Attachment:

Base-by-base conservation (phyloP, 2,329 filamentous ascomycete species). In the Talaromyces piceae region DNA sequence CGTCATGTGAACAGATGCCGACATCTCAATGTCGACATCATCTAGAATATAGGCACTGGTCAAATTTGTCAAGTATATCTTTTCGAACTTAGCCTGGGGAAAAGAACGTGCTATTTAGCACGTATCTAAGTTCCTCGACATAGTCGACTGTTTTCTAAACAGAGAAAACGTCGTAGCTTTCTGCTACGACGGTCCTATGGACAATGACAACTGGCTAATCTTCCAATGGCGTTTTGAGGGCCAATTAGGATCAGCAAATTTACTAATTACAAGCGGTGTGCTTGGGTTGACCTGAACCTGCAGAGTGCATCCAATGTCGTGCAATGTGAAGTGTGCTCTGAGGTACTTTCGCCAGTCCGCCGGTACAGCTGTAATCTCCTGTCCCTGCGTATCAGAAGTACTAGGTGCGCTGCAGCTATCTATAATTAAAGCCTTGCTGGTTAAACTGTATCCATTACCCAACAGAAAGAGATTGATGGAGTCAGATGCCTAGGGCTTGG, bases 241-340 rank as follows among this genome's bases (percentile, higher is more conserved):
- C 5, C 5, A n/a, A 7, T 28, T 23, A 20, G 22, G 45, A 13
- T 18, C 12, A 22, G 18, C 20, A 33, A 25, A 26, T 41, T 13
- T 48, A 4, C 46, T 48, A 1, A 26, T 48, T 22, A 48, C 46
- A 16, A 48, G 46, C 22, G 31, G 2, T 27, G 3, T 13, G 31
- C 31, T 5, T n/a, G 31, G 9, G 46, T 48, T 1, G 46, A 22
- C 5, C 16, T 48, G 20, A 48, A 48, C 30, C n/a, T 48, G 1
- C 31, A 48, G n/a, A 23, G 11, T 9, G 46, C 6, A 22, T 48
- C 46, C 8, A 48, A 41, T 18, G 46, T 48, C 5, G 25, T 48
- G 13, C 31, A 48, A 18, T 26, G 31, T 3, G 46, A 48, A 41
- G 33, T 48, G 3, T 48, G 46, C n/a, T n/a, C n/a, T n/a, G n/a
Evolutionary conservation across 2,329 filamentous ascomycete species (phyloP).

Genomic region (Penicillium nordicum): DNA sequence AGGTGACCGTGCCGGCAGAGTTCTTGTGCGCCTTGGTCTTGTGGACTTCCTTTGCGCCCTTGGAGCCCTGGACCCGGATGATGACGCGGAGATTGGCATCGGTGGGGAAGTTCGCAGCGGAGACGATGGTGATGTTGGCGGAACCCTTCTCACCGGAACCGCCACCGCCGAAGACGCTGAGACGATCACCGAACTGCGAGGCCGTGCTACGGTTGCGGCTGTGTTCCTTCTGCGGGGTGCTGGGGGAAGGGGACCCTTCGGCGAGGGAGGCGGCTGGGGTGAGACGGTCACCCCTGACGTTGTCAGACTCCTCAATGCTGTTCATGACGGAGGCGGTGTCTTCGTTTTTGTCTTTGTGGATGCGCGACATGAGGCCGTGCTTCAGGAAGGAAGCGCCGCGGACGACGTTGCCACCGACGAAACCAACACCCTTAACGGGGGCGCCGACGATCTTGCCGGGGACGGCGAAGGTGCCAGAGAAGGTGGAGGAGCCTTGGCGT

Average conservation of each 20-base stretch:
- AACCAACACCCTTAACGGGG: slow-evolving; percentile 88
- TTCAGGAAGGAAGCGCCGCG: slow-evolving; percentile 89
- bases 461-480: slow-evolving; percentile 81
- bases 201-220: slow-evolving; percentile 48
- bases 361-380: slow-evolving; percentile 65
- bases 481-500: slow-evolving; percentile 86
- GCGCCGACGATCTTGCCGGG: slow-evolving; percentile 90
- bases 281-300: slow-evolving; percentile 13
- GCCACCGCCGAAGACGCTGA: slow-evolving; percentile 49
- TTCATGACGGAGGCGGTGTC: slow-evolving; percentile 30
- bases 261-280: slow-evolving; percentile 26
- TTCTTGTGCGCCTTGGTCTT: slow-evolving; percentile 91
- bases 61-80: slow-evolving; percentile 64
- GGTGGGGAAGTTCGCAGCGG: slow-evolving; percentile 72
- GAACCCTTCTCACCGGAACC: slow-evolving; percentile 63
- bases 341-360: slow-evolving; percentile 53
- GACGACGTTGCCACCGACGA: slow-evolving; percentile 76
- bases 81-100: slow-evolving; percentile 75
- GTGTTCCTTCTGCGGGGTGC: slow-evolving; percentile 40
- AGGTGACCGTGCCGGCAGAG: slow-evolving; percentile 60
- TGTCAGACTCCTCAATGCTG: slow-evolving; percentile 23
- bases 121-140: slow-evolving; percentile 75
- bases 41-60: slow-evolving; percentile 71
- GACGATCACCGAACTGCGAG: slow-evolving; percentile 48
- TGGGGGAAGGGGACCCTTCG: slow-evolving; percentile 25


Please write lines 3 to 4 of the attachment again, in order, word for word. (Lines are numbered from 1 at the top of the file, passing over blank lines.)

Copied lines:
- T 18, C 12, A 22, G 18, C 20, A 33, A 25, A 26, T 41, T 13
- T 48, A 4, C 46, T 48, A 1, A 26, T 48, T 22, A 48, C 46